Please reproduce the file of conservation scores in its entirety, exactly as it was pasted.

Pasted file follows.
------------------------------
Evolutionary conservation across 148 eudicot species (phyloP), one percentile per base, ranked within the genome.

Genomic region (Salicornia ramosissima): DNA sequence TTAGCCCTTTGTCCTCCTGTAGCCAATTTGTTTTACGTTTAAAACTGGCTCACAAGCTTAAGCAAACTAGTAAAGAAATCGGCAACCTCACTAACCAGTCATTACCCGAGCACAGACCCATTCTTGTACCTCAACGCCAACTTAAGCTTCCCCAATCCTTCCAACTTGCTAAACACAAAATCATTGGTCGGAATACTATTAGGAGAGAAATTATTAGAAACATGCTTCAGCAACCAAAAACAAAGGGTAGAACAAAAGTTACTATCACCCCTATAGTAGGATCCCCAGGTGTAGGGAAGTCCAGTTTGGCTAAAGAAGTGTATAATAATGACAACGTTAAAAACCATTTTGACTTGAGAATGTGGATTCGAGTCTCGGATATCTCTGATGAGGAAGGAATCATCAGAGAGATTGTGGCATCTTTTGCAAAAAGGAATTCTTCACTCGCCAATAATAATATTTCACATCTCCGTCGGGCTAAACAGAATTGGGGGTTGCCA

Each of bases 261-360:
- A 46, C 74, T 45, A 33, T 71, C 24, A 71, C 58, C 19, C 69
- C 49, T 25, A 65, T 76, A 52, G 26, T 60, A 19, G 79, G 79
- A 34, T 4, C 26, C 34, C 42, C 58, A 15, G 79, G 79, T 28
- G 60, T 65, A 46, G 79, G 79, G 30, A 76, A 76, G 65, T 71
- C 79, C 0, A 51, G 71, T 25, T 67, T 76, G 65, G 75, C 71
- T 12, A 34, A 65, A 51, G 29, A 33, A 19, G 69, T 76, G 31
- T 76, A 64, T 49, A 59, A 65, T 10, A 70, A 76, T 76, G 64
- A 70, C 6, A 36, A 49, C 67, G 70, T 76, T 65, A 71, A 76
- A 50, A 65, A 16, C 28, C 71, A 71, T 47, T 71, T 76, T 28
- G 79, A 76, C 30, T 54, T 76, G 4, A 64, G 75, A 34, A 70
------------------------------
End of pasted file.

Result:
Evolutionary conservation across 148 eudicot species (phyloP), one percentile per base, ranked within the genome.

Genomic region (Salicornia ramosissima): DNA sequence TTAGCCCTTTGTCCTCCTGTAGCCAATTTGTTTTACGTTTAAAACTGGCTCACAAGCTTAAGCAAACTAGTAAAGAAATCGGCAACCTCACTAACCAGTCATTACCCGAGCACAGACCCATTCTTGTACCTCAACGCCAACTTAAGCTTCCCCAATCCTTCCAACTTGCTAAACACAAAATCATTGGTCGGAATACTATTAGGAGAGAAATTATTAGAAACATGCTTCAGCAACCAAAAACAAAGGGTAGAACAAAAGTTACTATCACCCCTATAGTAGGATCCCCAGGTGTAGGGAAGTCCAGTTTGGCTAAAGAAGTGTATAATAATGACAACGTTAAAAACCATTTTGACTTGAGAATGTGGATTCGAGTCTCGGATATCTCTGATGAGGAAGGAATCATCAGAGAGATTGTGGCATCTTTTGCAAAAAGGAATTCTTCACTCGCCAATAATAATATTTCACATCTCCGTCGGGCTAAACAGAATTGGGGGTTGCCA

Each of bases 261-360:
- A 46, C 74, T 45, A 33, T 71, C 24, A 71, C 58, C 19, C 69
- C 49, T 25, A 65, T 76, A 52, G 26, T 60, A 19, G 79, G 79
- A 34, T 4, C 26, C 34, C 42, C 58, A 15, G 79, G 79, T 28
- G 60, T 65, A 46, G 79, G 79, G 30, A 76, A 76, G 65, T 71
- C 79, C 0, A 51, G 71, T 25, T 67, T 76, G 65, G 75, C 71
- T 12, A 34, A 65, A 51, G 29, A 33, A 19, G 69, T 76, G 31
- T 76, A 64, T 49, A 59, A 65, T 10, A 70, A 76, T 76, G 64
- A 70, C 6, A 36, A 49, C 67, G 70, T 76, T 65, A 71, A 76
- A 50, A 65, A 16, C 28, C 71, A 71, T 47, T 71, T 76, T 28
- G 79, A 76, C 30, T 54, T 76, G 4, A 64, G 75, A 34, A 70